troop Definition in Cambridge British English Dictionary
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Definition of "troop" - British English Dictionary

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troopnoun

uk   us   /truːp/
troops C2 [plural]
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soldiers on duty in a large group: Traditionally, United Nations troops have been deployed only in a peacekeeping role. The major powers have said they will not send in ground troops (= soldiers who fight on land). In 1988, about 220,000 American troops were stationed in Western Europe. All troops will be withdrawn by the end of the year.
[C] a group of soldiers, especially ones who fight in strong military vehicles or on horses: the King's Troop of the Royal Horse Artillery [C] an organized group of young people who are Scouts: We've got a troop of Scouts camping in one of our fields this weekend.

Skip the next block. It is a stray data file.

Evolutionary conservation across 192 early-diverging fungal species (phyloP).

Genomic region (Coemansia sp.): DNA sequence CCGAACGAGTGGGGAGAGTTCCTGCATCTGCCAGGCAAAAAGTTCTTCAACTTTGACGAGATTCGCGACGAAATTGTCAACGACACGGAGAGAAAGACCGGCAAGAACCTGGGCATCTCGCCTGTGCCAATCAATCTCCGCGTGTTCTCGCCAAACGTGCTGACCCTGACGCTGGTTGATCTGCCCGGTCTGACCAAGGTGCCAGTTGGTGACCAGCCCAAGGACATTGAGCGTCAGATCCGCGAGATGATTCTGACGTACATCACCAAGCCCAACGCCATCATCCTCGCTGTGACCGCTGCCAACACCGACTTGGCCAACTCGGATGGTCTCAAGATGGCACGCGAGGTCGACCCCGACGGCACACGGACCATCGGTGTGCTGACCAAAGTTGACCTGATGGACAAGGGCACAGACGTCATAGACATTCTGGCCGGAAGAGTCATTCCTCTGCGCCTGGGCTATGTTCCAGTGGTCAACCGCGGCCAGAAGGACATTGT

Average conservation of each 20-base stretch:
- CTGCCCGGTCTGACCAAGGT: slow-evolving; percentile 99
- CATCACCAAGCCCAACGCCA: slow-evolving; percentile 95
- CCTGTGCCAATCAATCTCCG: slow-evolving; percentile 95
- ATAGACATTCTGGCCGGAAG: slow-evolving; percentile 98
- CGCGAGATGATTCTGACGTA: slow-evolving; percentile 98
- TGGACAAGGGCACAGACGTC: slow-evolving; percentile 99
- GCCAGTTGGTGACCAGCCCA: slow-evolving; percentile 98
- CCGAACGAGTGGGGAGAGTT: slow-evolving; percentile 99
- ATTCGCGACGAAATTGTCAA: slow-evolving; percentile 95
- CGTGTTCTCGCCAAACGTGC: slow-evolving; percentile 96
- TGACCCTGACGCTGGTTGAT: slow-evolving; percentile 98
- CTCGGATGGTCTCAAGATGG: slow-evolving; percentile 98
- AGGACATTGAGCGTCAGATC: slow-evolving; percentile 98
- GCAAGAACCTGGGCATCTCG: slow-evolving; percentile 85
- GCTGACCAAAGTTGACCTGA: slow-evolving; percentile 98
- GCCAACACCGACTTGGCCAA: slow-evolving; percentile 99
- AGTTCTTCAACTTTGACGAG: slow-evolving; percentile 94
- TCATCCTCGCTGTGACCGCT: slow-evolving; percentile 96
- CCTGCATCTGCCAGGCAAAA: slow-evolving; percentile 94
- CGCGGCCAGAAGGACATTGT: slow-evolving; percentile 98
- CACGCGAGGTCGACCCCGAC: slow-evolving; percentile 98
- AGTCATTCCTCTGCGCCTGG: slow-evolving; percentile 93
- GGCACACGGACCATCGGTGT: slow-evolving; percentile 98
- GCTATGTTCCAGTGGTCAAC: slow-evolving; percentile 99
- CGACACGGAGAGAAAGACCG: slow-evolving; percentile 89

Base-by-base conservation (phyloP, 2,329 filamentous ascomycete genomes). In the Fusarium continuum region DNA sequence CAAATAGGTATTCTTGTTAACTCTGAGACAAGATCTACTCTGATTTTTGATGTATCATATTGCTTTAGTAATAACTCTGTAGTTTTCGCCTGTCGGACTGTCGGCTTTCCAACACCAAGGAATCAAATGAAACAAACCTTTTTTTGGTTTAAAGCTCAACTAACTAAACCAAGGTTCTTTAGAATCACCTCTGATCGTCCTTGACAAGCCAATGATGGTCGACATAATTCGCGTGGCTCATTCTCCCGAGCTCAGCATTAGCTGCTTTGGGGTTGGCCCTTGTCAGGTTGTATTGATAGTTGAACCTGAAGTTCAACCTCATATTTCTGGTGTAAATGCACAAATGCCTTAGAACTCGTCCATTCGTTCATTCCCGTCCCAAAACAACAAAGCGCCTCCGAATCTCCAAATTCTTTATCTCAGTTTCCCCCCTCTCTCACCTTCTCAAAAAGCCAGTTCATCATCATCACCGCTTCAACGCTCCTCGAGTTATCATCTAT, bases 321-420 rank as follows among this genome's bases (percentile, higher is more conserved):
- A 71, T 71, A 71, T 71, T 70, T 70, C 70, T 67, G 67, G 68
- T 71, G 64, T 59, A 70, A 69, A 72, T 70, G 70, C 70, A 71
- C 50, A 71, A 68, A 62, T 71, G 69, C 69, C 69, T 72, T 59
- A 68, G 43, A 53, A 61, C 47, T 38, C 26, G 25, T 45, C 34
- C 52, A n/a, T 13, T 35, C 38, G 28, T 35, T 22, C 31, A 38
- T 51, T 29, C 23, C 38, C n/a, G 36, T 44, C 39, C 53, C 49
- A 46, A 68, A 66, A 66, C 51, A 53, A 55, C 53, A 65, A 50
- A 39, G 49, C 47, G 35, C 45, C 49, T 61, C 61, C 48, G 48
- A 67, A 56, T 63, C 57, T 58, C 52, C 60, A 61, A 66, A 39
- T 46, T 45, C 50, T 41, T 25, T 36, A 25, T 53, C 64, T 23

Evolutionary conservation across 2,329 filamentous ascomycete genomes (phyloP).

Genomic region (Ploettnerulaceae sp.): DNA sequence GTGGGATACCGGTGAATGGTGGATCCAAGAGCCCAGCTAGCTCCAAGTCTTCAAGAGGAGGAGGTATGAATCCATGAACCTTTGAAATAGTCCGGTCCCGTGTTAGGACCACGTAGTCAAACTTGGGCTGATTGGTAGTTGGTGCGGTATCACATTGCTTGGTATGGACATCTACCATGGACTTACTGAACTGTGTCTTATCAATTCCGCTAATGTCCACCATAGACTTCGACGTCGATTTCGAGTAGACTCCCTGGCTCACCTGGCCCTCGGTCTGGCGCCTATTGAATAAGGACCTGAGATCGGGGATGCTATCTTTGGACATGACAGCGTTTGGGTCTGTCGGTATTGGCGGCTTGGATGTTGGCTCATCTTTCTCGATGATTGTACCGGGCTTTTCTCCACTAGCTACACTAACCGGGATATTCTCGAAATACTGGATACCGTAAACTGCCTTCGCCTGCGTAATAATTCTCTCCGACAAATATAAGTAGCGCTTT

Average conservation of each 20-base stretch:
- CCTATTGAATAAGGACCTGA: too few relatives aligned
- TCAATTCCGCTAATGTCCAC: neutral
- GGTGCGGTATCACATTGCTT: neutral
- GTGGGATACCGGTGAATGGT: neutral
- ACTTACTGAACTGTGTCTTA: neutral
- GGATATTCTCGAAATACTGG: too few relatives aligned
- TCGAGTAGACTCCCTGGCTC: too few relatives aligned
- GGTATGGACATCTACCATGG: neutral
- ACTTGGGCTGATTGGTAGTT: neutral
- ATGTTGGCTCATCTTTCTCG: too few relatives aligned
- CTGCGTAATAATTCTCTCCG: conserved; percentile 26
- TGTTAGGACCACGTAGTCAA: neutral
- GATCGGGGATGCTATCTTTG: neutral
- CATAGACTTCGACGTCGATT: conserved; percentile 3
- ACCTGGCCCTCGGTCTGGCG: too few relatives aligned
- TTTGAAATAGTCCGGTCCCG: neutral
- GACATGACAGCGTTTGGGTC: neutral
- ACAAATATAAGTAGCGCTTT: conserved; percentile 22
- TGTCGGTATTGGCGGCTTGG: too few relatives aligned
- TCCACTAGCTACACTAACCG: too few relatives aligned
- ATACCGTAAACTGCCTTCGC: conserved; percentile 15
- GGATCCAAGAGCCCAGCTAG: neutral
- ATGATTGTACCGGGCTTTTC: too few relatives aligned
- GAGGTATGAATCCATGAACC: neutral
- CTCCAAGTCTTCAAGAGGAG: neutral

troopadjective [before noun]

uk   us   /truːp/
for, relating to, or involving troops: Satellite photographs provide us with a lot of information about their troop movements.

troopverb

uk   us   /truːp/
[I usually + adv/prep] to walk somewhere in a large group, usually with one person behind another: The little boys trooped after him across the playing fields. The Norwich fans gave their team a loud cheer as they trooped off the field. None of us knew what to expect as we trooped into her office. [I] informal humorous to travel somewhere as a group, especially when told to: I suppose head office expects us all to troop down to London for this meeting.
(Definition of troop from the Cambridge Advanced Learners Dictionary & Thesaurus © Cambridge University Press)
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